A few days ago, dear 17-year-old Helen asked me if I would consider allowing her to wear a bikini this summer. An interesting and surprising request. One that follows a long history of discussion in this very household on that very subject.
“I would choose something modest,” my daughter said. (Is that an oxymoron? Modest bikini?)
Apparently my contemplative look was quickly misinterpreted.
She jumped in with, “You know…in six weeks, I’ll be emancipated. I’ll be 18.” I’m not sure if she thought that would give credence to her request.
Emancipated? What does she think she is? An indentured servant?
Then for the cherry on top she added: “You know, then I could run away.” She was joking, of course.
I reminded her that if she indeed was going to be emancipated, then it wouldn’t be called running away. It would be called leaving or moving out.
Then she asked the question that got the “yes” she desired.
“Mom. I guess I am asking for permission to make the choice for myself.”
Yes. Of course you can. Permission granted. After all…she’ll soon be emancipated. As quickly as I agreed, I told her I was sure she would make a good choice. Because she will.
When I shared this little story, I was reminded by more than one friend that I wore bikinis regularly. And I did. I also remember one day at 17 or 18, my big brother stopping me, telling me I couldn’t go to the beach in a bikini. And that I wasn’t leaving the house. I remember thinking he was joking, but then realized he wasn’t. Oddly, I don’t remember the outcome of that moment, but do very clearly remember the moment. In a split second, I became much more conscious of how I presented myself. I saw myself differently that day. Now, of course, as a mother–especially of daughters–I see it all very differently. I don’t want them wearing burlap sacks, and I certainly understand the desire to be fashionable. But I do want them to at the very least consider their modesty and what it means with regard to making choices on how they dress.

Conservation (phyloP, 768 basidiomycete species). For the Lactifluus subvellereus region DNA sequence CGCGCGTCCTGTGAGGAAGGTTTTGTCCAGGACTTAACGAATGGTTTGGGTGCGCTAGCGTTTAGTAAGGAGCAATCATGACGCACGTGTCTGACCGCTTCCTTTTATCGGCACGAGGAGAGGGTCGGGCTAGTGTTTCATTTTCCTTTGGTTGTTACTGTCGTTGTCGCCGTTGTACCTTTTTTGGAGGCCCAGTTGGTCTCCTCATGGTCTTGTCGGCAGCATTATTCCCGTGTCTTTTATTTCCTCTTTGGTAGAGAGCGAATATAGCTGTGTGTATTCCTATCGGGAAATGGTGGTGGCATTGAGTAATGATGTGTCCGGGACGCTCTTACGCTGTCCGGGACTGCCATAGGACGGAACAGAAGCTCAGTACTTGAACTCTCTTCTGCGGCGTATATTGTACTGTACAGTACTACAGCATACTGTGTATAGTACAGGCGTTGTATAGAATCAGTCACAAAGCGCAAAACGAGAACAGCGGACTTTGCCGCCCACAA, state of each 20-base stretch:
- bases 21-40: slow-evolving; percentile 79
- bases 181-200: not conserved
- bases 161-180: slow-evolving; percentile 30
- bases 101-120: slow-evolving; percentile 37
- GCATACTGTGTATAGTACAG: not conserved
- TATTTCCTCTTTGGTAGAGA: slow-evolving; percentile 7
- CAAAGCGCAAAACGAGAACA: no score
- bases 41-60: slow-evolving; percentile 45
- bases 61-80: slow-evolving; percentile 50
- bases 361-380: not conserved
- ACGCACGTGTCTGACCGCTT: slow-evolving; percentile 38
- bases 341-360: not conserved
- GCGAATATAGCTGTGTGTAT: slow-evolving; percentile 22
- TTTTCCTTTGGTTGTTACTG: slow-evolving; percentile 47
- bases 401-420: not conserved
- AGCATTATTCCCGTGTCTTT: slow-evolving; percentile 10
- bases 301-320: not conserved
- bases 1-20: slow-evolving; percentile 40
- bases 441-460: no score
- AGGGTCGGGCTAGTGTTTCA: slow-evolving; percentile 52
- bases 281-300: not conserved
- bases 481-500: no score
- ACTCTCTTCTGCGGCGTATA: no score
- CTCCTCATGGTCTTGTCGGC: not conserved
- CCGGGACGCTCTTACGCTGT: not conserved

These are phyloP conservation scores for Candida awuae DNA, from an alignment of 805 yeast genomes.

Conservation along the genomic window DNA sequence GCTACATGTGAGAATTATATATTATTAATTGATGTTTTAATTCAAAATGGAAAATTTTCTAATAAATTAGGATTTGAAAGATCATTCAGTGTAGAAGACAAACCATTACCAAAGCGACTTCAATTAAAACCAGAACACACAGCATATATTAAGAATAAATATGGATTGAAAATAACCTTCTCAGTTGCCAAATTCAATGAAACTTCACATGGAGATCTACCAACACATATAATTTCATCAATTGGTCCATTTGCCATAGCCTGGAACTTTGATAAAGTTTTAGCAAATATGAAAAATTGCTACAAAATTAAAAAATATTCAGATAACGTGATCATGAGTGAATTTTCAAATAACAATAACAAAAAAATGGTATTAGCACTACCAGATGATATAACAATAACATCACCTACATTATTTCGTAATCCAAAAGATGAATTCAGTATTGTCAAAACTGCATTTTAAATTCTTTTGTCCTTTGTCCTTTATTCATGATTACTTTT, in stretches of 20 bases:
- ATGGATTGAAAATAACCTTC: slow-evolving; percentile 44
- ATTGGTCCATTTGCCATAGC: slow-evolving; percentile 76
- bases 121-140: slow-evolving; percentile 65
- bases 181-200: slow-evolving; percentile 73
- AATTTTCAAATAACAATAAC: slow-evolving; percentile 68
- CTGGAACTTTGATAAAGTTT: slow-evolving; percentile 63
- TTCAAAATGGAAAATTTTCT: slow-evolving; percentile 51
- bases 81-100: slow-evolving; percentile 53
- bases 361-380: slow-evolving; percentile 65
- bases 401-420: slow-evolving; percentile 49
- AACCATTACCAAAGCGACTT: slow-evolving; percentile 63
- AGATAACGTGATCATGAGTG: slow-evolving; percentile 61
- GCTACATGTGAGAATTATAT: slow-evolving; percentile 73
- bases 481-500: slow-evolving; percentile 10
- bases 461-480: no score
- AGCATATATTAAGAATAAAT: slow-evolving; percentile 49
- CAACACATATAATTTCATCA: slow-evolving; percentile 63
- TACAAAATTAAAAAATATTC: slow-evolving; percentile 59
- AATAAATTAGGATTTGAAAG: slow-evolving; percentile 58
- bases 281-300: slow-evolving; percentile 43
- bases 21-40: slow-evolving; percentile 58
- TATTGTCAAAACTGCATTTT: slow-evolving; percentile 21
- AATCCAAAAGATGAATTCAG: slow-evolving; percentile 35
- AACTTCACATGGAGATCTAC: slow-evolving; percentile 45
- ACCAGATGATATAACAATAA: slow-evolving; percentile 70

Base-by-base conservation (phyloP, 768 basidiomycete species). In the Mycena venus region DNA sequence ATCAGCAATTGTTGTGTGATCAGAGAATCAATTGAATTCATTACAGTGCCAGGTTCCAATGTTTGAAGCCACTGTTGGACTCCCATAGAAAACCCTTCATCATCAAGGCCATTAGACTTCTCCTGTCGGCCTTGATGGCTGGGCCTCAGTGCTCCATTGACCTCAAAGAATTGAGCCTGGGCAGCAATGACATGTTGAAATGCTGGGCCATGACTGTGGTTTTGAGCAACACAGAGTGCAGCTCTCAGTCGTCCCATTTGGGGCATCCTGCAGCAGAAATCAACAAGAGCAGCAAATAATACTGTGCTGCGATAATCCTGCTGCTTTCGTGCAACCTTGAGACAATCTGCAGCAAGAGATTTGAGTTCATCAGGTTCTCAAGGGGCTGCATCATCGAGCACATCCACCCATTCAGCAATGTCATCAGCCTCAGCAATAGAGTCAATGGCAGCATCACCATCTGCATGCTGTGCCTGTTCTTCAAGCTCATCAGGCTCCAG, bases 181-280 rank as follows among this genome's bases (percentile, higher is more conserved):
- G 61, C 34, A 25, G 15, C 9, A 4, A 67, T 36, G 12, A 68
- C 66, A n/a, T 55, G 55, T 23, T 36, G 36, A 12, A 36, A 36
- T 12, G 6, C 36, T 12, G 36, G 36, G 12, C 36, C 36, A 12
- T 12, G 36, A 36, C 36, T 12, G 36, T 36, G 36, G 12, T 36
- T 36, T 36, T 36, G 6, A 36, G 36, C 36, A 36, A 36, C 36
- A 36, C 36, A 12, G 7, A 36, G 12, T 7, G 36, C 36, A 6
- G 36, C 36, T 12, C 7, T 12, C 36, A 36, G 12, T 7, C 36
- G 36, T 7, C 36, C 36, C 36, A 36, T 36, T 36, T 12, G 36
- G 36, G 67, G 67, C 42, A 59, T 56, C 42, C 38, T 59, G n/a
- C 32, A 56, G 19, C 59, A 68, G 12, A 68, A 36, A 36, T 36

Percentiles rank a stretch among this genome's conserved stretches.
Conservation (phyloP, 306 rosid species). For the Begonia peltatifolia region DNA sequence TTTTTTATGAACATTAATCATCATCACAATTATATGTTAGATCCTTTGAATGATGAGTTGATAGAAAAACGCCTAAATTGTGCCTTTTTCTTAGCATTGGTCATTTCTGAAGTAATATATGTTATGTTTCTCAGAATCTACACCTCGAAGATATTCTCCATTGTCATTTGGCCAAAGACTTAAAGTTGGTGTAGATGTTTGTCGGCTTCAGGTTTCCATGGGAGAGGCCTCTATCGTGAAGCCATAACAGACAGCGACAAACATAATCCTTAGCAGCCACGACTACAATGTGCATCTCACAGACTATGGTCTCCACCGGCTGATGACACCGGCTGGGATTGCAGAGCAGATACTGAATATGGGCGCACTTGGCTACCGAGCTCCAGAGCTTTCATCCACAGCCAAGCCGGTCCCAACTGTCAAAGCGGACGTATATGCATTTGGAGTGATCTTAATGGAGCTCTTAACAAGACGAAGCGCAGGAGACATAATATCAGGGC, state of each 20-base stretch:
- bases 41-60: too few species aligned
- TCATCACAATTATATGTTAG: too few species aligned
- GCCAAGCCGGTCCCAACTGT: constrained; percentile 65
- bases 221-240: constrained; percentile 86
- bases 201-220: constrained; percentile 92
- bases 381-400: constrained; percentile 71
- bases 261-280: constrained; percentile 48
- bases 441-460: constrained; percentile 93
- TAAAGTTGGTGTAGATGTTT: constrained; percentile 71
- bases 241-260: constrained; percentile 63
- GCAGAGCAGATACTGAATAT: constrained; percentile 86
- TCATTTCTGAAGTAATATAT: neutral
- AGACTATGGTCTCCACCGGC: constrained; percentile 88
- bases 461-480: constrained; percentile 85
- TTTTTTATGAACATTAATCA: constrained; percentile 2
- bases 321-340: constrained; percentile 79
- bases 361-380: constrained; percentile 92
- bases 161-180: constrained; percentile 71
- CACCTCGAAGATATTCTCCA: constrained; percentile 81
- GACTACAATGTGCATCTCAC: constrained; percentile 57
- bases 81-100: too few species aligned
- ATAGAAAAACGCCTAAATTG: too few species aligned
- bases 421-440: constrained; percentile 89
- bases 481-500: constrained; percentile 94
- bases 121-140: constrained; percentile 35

To top this off, I was going to put in a Bible or Catechism quote about modesty. Even though I found many truthful and meaningful quotes … they all were a bit too radical in their wording. So instead, I’ll translate: God wants us to respect our bodies and be modest. And he means it … because it’s in the Bible a bunch of times. Popes have written about it and so have a bucket load of saints. Amen and cover up.
This has been a battle between Megan and us for several years now. Not even so much a bikini, but a two piece. She does technically have a two piece now, but it looks like a one piece as the top tightly covers the bottoms. We had much trouble finding a one peice to fit her. (and Brian still objects.) But she has just recently slipped me the “I need a new bathing suit” and I know the battle will begin again. Again, we will try to stand firm amongst what seems like the only parents mean enough to refuse a normal two piece. I thank you for letting me see we’re not the only hold-outs. And I do know what you mean about when we were young – I too wore two piece at quite a young age. It was not the big deal as it is today. It was not “sexy” it was just a bathing suit. But too, I think the world is not the same as it was when we were younger. Sex is so strongly encouraged. And we always want better for our daughters! By the way, that picture of Helen is beautiful!! She looks stunning.
Perfect. I think you can count on the fact that Helen will make the right choice. So glad you are a few years ahead of me so I can look to your strategies for counsel. Keep us posted on the suit status.